The extent to which the discrimination has affected the rights and interests of complainants and whether it has led to an impairment of their fundamental human dignity or an impairment of a comparably serious nature is the third criterion. The more invasive of interests, the more likely the discrimination will be unfair.


This is not a closed list and it is the cumulative effect of these factors that must be examined.18 For example, in the NCGLE case, the Court considered the impact on the group in some detail, including the impact of the criminalisation of gay sexual conduct on the identity of the group and its members, the psychological integrity of the members of the group and on their dignity and self-esteem.19
The presumption:

A presumption operates within the enquiry into whether discrimination is unfair.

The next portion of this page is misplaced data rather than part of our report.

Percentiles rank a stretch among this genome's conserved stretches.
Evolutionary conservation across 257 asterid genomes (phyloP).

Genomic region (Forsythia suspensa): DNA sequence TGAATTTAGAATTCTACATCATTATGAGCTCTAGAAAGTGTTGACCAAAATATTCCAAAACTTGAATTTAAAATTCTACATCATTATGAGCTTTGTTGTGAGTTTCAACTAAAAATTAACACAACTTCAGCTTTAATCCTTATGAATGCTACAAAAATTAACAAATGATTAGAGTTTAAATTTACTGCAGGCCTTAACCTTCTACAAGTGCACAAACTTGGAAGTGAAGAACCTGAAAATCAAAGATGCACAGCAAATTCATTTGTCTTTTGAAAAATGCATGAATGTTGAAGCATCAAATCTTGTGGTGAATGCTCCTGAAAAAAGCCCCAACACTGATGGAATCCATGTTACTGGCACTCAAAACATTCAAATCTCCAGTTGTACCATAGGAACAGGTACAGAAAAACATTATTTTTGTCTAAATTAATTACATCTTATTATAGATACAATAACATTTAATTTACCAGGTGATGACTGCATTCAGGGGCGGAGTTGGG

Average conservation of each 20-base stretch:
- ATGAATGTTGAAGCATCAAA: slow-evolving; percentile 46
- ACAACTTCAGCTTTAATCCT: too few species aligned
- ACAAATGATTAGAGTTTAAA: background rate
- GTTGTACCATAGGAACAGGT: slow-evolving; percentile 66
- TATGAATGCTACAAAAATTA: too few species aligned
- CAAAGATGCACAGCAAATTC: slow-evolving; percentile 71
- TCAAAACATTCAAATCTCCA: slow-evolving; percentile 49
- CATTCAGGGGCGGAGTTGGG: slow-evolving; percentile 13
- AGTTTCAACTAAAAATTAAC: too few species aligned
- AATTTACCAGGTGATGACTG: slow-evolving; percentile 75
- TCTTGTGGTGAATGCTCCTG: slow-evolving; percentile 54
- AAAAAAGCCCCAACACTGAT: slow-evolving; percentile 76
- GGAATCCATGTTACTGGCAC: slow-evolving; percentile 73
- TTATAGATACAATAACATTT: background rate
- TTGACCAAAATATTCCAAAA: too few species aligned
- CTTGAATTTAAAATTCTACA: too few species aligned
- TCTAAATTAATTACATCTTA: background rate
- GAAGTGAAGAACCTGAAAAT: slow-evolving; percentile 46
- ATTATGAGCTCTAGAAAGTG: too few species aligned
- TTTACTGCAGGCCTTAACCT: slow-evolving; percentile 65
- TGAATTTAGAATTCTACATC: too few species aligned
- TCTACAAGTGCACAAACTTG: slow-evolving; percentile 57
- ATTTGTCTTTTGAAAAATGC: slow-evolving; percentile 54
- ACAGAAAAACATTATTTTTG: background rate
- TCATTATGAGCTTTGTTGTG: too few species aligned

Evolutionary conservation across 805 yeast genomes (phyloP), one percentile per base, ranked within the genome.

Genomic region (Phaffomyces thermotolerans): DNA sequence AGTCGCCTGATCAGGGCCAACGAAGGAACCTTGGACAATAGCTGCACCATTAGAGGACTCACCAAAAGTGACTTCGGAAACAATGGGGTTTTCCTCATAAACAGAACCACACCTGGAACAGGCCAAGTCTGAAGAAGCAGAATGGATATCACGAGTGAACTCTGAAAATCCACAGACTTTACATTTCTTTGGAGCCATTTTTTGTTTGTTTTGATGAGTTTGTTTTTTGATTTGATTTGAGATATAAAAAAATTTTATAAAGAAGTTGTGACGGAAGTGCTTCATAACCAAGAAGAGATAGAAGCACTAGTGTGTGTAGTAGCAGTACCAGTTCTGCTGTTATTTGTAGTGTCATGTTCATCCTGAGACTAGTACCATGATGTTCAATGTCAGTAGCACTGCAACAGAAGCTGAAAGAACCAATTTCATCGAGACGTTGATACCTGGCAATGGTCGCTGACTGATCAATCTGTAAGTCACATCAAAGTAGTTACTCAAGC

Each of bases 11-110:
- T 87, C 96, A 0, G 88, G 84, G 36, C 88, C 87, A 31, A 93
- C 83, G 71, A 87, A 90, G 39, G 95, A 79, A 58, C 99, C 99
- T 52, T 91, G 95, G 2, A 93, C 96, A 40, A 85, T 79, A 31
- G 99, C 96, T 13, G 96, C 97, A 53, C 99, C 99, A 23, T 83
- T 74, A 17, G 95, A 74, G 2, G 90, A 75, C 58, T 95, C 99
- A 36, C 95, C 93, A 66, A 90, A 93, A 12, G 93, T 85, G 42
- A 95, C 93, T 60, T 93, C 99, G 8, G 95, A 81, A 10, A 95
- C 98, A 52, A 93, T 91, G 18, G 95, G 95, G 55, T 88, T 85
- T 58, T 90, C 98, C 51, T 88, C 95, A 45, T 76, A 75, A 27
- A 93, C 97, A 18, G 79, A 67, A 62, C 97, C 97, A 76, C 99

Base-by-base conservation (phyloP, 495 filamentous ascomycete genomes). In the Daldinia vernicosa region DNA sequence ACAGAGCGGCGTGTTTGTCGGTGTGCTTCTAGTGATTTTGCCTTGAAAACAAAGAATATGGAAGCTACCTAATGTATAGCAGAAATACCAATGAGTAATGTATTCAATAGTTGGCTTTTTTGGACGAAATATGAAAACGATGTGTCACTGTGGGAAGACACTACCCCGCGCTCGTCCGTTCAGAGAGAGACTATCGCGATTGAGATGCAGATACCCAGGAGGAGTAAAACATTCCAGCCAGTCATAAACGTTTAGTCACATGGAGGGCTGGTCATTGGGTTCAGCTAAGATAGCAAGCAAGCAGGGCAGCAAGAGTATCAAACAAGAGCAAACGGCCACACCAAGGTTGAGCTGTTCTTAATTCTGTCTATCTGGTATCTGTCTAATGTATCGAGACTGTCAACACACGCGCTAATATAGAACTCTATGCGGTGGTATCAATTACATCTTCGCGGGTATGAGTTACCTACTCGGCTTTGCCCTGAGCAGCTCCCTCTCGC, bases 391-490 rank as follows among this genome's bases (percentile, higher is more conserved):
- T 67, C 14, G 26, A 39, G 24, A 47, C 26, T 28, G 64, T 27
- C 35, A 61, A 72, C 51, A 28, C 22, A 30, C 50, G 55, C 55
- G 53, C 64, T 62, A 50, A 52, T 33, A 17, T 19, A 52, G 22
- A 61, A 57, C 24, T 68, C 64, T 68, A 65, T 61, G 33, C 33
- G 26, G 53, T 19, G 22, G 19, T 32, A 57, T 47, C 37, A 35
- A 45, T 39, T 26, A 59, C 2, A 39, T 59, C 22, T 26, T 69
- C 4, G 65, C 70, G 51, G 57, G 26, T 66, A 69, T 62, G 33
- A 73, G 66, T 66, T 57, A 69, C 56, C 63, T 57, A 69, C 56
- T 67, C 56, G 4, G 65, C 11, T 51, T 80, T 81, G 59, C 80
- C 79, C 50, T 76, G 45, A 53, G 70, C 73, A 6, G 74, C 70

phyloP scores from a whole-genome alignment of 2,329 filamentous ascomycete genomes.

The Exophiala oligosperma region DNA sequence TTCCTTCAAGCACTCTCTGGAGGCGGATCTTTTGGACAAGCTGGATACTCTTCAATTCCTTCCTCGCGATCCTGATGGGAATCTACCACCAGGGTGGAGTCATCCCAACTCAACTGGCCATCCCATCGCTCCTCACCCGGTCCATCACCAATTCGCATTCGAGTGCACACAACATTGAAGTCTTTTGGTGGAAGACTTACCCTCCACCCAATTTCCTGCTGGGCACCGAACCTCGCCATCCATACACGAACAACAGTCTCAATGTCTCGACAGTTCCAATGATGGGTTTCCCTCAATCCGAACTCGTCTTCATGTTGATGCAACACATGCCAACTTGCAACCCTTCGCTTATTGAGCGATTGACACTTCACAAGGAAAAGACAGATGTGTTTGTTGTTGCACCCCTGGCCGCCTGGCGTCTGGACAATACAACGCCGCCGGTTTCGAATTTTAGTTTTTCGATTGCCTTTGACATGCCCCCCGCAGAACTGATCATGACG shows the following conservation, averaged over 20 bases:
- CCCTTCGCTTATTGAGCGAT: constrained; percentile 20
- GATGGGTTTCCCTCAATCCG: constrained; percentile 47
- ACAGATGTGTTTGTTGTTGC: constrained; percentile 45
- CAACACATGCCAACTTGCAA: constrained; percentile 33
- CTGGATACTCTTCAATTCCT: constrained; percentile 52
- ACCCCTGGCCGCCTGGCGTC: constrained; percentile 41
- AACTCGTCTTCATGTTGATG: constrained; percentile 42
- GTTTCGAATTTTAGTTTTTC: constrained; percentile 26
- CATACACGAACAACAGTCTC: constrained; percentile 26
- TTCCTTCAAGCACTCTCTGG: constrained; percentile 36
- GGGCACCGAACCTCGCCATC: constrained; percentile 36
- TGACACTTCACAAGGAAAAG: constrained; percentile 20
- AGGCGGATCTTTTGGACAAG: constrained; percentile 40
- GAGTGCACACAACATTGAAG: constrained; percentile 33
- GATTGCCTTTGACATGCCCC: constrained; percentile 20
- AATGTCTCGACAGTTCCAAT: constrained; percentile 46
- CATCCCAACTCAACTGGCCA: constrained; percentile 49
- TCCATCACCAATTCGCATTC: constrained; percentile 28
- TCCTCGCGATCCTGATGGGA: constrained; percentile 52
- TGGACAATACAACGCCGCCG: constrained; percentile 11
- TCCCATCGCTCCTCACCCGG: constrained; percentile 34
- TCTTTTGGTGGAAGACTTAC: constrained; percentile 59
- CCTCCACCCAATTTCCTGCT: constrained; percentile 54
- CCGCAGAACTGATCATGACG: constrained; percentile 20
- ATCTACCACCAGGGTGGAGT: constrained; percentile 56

If the discrimination is based on a listed ground, then it is presumed to be unfair and the respondent has to prove that it was not unfair discrimination. However, if discrimination is alleged on an unlisted ground, then the onus of proving unfairness lies with the applicant.
STEP THREE - is the unfair discrimination justified?

The Constitutional Court has stated that this involves a weighing up of competing values, an assessment of proportionality and a balancing of different interests. The relevant considerations to the balancing process are set out in section 36. In NCGLE, Ackerman J said:

On the one hand there is the right infringed, its nature; its importance in an open and democratic society based on human dignity, equality and freedom; and the nature and extent of the limitation. On the other hand there is the importance of the purpose of the limitation. In the balancing process and in the evaluation of proportionality one is enjoined to consider the relation between the limitation and the purpose as well as the existence of less restrictive means to achieve this purpose. (paragraph 35)
The limitations analysis in NCGLE shows that the consideration of the right and its limitation involves weighing some of the findings of ‘impact’ in the unfair enquiry against the purpose of, and reasons for, the limitation. Thus it is here that the purpose of, and reasons and justifications for the impugned law/act are considered.